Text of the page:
CashStar co-founder David Stone's sixth startup, Forager, aims to bring farmers and local grocers into the digital age by tracking everything from procurement to payment online, adding efficiency to a person-to-person system fraught with scattered slips of paper scribbled with orders and invoices.
Launched Monday morning — to coincide with the vernal equinox signaling the start of spring — the Forager platform has two sides. The free one for farmers lists products available and prices. The other one, for an undisclosed monthly flat fee, is for local grocers, food co-ops and wholesalers to see what products are available from which farmers.
In both cases, the online platform also lets producers and buyers track orders, invoices and payments. Portland's Freeport Metrics developed the software, and Forager set up and will run the digital platform.
"We started Forager because of all the consumer trends going on," Stone, who co-founded digital gift card company CashStar in 2007 and left in 2013 to "reboot," told Mainebiz in an interview before formally launching the company. "There is a change coming [to the food industry] partly driven by urban millennials, who have a relationship with food."
He said he wondered why only 3% of food on average is bought locally nationwide. Maine is ahead of the curve at more than 6%, he said.
"But that could be 15% in Maine by 2020 or 2021," Stone said. "Some 90% of consumers look for freshness, and 40% now buy local food weekly."
The $14 billion locally produced food market is ripe for expansion, he said.
Forager, based in Portland, ran a trial of its platform this past summer among about 50 Maine farmers and a handful of grocers including the Portland Food Co-op, Royal River Natural Foods in Freeport and Rosemont Market & Bakery in Portland.
As of today, Forager is formally releasing the platform throughout New England and New York state.
"We will continue using it," John Crane, general manager of the Portland Food Co-op, told Mainebiz. "It is well worth the investment."
He did not know the fee, but said he expects it to be inexpensive. Stone would not reveal the flat fee except to say a local order costs 6% to 10% of the total order cost in labor and errors, and "we're charging substantially less than that."
Crane, who said his co-op's membership hit 4,000 on March 17, double what it was in November 2014, said that before Forager's platform, co-op staff spent a lot of time dealing with paper invoices written on scraps of whatever was in the truck, including pieces of cardboard boxes. During ordering, it wasn't unusual to go back and forth several times by email or on the phone for the six to eight farmers who have the same product.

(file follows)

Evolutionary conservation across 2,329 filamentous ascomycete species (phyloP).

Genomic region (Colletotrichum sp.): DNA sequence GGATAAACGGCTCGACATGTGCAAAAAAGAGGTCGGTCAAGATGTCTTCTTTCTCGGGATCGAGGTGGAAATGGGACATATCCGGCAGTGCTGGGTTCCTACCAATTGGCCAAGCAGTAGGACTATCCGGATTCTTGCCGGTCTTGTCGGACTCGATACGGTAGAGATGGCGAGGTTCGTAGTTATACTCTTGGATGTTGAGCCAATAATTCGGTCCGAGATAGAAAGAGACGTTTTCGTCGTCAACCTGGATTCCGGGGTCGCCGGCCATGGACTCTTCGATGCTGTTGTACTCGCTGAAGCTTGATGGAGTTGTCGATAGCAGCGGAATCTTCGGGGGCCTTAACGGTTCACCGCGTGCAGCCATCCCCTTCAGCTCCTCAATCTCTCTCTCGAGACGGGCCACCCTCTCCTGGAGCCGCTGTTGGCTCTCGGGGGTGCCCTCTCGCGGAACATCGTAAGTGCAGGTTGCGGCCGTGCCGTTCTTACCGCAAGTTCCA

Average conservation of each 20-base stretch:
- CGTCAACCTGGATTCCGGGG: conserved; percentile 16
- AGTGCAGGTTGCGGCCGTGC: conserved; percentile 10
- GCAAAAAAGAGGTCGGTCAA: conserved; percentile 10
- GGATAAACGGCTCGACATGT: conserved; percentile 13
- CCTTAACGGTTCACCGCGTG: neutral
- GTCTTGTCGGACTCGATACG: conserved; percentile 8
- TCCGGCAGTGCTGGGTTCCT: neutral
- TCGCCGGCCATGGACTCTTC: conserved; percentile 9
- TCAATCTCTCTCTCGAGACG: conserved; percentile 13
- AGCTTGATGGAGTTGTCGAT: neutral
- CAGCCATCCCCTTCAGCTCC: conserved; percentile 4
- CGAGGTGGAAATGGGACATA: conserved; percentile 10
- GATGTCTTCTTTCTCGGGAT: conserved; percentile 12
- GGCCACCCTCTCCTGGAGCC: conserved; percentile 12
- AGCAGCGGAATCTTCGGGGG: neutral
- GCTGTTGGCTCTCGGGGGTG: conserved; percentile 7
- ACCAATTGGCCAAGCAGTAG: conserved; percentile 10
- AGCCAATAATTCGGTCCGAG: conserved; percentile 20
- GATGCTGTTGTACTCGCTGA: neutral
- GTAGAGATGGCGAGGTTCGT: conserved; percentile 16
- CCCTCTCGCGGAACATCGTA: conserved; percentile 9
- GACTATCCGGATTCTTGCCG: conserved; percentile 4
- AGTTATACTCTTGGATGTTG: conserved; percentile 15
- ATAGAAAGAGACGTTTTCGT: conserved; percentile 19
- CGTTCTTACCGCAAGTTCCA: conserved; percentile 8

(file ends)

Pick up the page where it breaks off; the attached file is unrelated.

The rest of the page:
"This is a great next step in what Forager is doing as agriculture is growing," he said. "Our infrastructure has not caught up yet with the growth. When they approached me about a year ago about this concept, I thought, 'this is exactly what I and others needed to bring efficiency."
He said the Forager system has saved 6% to 8% in labor and time. "That's significant for us," he added.
The co-op, which has 28 employees, expects revenue of $3.9 million in calendar 2017, up from $3.75 million last year. About 40% of sales are from local foods and goods, Crane said. Stone added that the average across the United States is 8%.
One unexpected benefit of the Forager system, Craine said, is that when he looked online at the list of items the store's 250-plus farmers and food processors offer, he discovered some farmers are offering products he didn't know they had, so he can add those to his orders and compete with nearby stores with different products. Of the 250, about 30 farmers are on the system, 12 of whom are vegetable farmers.
Stone's companies tend to take on a personal mission. "I started CashStar to try to prove we could build a great technology company in Maine," said Stone, who moved to Maine from a Massachusetts venture capital firm in 1997. "And 20% of the people we hired in the early days didn't have jobs."
With Forager, he was looking for even more of a social impact and relevance to Maine. "I have five kids and thought of the food we put on the table," he said. "And my wife belonged to CSAs before they were a 'thing.'"
Stone said the company to date has total investment of about $1 million, including from angel investors and a Maine Technology Institute development loan of $374,455 with a match of $411,473.
"We've raised enough money to get us through the beta stage and early commercialization," Stone said. "We will raise more money in the fall. So far we've raised convertible debt and the MTI loan so the new money may be equity. But we must find social impact venture capitalists."
Stone was a Mainebiz large company 2012 Business Leader of the Year for his work at CashStar.
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